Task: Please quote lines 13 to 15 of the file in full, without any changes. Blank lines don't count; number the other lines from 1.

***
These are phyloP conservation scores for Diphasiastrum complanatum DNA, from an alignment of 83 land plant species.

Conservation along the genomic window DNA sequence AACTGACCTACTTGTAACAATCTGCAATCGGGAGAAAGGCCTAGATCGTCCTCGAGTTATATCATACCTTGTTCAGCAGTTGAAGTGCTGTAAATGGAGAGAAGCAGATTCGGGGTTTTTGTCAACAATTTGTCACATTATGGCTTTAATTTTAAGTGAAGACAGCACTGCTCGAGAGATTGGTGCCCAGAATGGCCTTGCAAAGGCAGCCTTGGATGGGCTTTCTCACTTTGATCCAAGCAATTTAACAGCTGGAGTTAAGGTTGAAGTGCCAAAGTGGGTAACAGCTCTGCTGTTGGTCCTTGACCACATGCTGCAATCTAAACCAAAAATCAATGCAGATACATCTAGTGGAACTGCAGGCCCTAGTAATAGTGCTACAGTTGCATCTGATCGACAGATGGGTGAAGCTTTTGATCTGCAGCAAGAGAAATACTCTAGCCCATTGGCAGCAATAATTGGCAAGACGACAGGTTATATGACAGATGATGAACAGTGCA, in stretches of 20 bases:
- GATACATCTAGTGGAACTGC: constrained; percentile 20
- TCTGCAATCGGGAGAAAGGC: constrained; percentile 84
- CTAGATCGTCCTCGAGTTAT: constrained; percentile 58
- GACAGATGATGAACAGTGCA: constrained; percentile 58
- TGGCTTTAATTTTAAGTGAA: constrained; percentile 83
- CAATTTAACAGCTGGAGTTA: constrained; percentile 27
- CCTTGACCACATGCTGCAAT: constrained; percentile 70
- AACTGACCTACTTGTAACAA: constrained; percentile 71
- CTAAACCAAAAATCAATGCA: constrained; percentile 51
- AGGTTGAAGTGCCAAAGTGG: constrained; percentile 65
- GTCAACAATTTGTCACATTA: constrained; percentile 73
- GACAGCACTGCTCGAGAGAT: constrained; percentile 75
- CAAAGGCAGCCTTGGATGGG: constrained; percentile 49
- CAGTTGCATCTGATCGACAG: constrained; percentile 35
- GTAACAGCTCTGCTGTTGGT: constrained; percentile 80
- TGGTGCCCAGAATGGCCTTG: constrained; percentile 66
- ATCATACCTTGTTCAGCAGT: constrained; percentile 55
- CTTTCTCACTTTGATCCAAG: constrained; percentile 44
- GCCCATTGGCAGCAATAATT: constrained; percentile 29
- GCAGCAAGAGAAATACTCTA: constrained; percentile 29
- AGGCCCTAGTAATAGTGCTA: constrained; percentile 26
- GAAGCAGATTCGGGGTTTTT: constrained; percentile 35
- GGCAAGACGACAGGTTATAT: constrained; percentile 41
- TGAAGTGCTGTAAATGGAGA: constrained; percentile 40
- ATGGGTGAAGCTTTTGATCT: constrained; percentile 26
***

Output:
- GTCAACAATTTGTCACATTA: constrained; percentile 73
- GACAGCACTGCTCGAGAGAT: constrained; percentile 75
- CAAAGGCAGCCTTGGATGGG: constrained; percentile 49